Generally, a pet is more adaptable to navigating after a hind limb amputation compared to an anterior amputation.

In quadrupeds, the front paws carry more weight than the hind paws, and at all stages of gait (except canter) they act as individual limbs rather than as a pair.

Therefore, it is a bit easier for cats and dogs to recover after pelvic limb amputation, as they carry 60% of their body weight on their pectoral limbs. Not surprisingly, forelimb amputations are generally more debilitating.

Nevertheless, the function of each limb may change following amputation. In a normal dog, the function of the forelimbs under load and movement is different from that of the hind limbs.

The front limbs contribute significantly more to the walking inhibition phase than the pelvic limbs to the propulsion phase. But even forelimb amputations in large dogs can be extremely well tolerated.

Animals do not have psychological problems related to their own image. Most of them adapt extremely quickly after amputation. This is especially noticeable when the immediate cause of the amputation causes pain and limp beforehand, as the muscles in the other limbs will continue to strengthen until the time of surgery.

As a rule, dogs and cats do really well on three legs whether they have lost a fore or a hind limb. They learn to balance on three legs quite quickly and the vast majority of amputated patients walk well without assistance.

Does the dog's or cat's body weight influence its adaptation after limb amputation??

The size of the animal is a frequently raised argument against the amputation of a dog's limb.

It is believed that the heavier breeds may have more difficulty adapting to three-legged races than the lighter breeds.

Indeed, many veterinarians advise against amputation in heavy dogs, believing that such dogs will have a lot of trouble adapting and moving around. In general: the smaller the animal, the less strain on the limbs left over from amputation will be, making cats and small dogs extremely successful.

More current contraindications for amputation, however, include severe orthopedic or neurological disease involving other limbs and / or extreme obesity.

It turns out that medium to large dogs can still have a great quality of life, but they will be slower.

For larger dogs, however, other factors (such as age, general health, presence of other orthopedic issues, etc.) should be considered when planning an amputation.) to assess if they can handle it on three legs.

The situation is completely different in the case of obesity. The fact is, a large obese dog won't do that well with just three legs. Here too, however, patient weight loss can help to optimize quality of life after an amputation.

What factors affect the speed of adaptation to moving on three limbs?

Compared to the amputation of human limbs, animals usually recover faster and more efficiently. This is mainly due to their anatomy.

After an amputation, the animal has three more legs, and humans have only one. Dogs and cats adjust quickly to distributing their weight over the three limbs. In addition, animals do not suffer psychologically from loss as humans do, and many dogs and cats with three legs do not know that they are different.

Most cats and dogs do not have major motor problems after surgery, but some animals recover and function more easily and more quickly.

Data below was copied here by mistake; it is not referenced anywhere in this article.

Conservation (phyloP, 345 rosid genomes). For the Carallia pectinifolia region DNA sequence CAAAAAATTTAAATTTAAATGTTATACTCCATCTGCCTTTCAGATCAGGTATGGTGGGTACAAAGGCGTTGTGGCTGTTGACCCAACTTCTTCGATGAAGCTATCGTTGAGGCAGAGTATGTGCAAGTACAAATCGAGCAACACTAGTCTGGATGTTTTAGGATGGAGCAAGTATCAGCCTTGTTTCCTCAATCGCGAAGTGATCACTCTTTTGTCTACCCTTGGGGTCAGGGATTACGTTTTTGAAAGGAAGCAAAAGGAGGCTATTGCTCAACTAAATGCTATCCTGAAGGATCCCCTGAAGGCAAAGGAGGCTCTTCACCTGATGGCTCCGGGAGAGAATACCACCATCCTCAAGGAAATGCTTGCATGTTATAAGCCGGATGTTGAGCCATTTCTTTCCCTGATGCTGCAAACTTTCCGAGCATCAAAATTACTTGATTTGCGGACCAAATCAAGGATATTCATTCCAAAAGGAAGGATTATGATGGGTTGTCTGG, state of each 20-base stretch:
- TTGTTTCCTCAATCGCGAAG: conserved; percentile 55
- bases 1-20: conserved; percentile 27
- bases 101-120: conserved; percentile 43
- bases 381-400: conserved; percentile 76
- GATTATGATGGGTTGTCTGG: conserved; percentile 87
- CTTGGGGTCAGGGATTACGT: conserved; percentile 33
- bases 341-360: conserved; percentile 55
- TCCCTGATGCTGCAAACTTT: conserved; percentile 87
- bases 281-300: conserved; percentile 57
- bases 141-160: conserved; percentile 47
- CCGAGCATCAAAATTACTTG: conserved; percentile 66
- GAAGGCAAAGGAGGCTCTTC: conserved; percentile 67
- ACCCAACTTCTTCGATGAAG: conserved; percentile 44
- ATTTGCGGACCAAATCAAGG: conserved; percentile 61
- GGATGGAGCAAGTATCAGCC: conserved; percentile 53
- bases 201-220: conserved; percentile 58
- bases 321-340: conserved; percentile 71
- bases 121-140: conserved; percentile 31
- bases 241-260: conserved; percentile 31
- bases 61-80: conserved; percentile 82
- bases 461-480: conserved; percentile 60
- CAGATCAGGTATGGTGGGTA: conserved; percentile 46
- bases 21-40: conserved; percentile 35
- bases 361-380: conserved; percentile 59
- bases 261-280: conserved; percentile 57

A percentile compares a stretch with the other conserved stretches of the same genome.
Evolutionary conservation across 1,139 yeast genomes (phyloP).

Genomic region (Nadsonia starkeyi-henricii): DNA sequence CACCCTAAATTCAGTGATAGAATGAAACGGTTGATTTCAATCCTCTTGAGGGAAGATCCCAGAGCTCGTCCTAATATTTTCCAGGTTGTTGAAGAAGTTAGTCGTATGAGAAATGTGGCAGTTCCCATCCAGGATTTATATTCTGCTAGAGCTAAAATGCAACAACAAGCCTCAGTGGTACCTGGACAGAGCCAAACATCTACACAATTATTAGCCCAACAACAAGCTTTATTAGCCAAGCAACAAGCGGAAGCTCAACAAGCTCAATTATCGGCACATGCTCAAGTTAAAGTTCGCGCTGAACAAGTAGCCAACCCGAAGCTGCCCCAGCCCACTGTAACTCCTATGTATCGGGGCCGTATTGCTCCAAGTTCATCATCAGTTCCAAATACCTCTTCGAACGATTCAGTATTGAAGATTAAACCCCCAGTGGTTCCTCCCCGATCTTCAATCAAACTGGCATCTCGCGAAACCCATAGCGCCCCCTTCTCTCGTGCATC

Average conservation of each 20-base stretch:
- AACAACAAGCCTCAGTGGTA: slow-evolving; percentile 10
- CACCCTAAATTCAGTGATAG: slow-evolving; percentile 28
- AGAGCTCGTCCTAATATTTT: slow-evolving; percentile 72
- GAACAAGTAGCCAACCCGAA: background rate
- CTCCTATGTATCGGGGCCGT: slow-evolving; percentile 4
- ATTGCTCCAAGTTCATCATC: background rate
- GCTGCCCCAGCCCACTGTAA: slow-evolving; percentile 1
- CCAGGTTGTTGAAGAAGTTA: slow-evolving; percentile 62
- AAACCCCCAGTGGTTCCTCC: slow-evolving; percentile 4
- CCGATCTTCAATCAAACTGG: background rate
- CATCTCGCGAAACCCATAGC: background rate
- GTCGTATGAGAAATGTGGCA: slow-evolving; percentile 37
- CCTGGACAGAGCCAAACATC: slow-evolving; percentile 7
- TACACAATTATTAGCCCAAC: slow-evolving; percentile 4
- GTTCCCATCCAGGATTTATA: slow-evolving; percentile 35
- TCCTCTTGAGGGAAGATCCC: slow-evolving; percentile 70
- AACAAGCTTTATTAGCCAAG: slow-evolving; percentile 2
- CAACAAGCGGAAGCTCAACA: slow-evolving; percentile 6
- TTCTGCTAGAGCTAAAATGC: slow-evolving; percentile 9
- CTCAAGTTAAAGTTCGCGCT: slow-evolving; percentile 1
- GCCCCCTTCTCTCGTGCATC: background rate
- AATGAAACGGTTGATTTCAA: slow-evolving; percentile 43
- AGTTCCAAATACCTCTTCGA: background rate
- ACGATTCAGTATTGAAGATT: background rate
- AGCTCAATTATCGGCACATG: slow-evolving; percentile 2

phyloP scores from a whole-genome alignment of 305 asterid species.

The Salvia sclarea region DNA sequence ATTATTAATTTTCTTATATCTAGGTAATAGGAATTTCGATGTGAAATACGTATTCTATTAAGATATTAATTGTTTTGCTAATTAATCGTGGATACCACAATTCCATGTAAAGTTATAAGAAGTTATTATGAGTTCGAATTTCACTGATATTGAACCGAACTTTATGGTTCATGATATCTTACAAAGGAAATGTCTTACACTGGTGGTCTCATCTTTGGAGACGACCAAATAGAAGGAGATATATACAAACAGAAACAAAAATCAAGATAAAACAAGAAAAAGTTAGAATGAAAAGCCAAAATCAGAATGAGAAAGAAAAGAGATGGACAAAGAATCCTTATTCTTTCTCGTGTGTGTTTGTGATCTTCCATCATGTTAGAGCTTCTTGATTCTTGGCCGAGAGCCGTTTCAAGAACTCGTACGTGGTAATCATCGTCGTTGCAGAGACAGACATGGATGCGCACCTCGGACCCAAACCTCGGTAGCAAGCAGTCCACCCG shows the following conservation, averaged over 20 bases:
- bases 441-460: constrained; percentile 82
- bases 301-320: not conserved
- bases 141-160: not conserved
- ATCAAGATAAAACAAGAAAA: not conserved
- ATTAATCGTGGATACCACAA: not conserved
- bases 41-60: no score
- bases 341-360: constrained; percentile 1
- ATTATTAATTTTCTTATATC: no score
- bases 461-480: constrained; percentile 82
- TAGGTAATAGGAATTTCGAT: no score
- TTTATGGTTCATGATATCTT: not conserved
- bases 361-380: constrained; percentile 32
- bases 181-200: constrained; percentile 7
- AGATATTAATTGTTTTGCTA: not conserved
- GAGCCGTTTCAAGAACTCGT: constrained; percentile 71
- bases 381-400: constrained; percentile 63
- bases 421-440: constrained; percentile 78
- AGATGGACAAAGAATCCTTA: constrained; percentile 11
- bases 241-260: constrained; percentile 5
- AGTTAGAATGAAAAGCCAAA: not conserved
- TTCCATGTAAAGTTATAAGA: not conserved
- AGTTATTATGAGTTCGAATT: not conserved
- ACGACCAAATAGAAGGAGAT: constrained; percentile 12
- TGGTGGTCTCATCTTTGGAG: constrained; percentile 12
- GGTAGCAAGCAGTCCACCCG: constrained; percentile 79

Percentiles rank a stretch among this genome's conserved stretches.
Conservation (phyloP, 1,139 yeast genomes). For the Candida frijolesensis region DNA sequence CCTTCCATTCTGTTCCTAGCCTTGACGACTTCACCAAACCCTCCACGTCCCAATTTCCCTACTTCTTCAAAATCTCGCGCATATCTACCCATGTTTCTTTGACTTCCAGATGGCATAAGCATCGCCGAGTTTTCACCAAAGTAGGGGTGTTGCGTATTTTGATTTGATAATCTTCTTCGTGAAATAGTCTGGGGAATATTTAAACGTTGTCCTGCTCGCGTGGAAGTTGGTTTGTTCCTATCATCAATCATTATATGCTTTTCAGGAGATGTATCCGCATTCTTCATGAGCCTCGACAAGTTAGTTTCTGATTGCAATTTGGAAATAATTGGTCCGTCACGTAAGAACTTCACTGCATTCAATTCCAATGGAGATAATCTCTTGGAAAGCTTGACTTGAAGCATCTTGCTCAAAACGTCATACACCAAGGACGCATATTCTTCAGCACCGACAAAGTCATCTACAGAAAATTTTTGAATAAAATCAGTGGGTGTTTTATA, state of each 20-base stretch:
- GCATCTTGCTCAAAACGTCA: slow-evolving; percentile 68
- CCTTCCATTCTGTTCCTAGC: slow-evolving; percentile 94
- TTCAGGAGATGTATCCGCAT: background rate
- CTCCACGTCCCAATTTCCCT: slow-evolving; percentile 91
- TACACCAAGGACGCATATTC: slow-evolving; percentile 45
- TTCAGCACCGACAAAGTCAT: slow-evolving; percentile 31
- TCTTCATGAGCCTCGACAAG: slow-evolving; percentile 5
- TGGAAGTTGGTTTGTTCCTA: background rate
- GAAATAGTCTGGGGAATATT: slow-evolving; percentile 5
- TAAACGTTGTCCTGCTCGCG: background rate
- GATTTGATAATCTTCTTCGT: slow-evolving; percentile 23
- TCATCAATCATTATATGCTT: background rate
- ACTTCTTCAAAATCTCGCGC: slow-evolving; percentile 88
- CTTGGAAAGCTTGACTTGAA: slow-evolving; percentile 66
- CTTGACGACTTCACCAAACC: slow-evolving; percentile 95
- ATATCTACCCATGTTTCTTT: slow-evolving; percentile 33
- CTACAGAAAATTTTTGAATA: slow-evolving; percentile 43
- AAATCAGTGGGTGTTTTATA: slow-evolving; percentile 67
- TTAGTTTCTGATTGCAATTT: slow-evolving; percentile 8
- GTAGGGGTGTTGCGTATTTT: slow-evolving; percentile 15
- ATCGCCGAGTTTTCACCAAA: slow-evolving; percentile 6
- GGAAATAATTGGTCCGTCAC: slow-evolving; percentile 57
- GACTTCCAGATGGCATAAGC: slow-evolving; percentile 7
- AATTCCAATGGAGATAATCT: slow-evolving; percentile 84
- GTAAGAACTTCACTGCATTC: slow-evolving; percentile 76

The agile nature of cats allows them to adapt quickly, and younger and smaller dogs get up and walk on their own faster. Dogs with inflammation / degeneration of the joints or neurological complications may have difficulty adjusting to a new situation.

Also in older dogs and cats, the recovery period and adapting to life on three legs may take a little longer. The direct cause of the amputation sometimes plays a key role: paradoxically - removing a limb with a tumor may cause the dog or cat to walk the next day, because the surgery eliminates severe pain.

Are animals aware that they are missing a limb??

There is a saying in veterinary circles that perfectly describes the essence of amputation: that animals have three spare legs.

While the forepaw or hindpaw procedure may seem too radical to us, animals do not experience the same mental sense of loss or mental suffering as humans, and the vast majority adapt very well to the loss of a limb.

Dogs and cats don't suffer from the humiliation people feel about their new looks, so they focus all their attention on trying to cope without one paw.

The primary purpose of a limb is movement. Since animals do not need to have perfect fine motor skills, they adapt easily to having only three legs.

How will my cat handle a limb amputation??

The loss of a limb can affect the normal behavior and activity of cats. While these animals usually find a way to adapt and lead a happy life, the adaptation process may deteriorate due to the stress of the incident or disease that led to the amputation.

A cat's adaptation to life on three legs will depend in part on its personality. And indeed - it can be a really difficult time for a pet. He has not yet forgotten about the pain and fear associated with the situation leading to the loss of a limb, and a new stressor has appeared on the horizon in the form of the need to adapt to new limitations.

  • In the first days after hospitalization, the cat may be anxious, especially as it has to wear an Elizabethan collar to prevent damage to the wound.
  • Adapting a cat to a life on three legs alone is not easy. After the treatment, the tripod cat will learn that for some mysterious reason it is no longer able to perform some of the tasks that it could have easily done before. Frustration and anxiety can make your cat feel restless and in some cases can lead to nervousness and behavioral changes.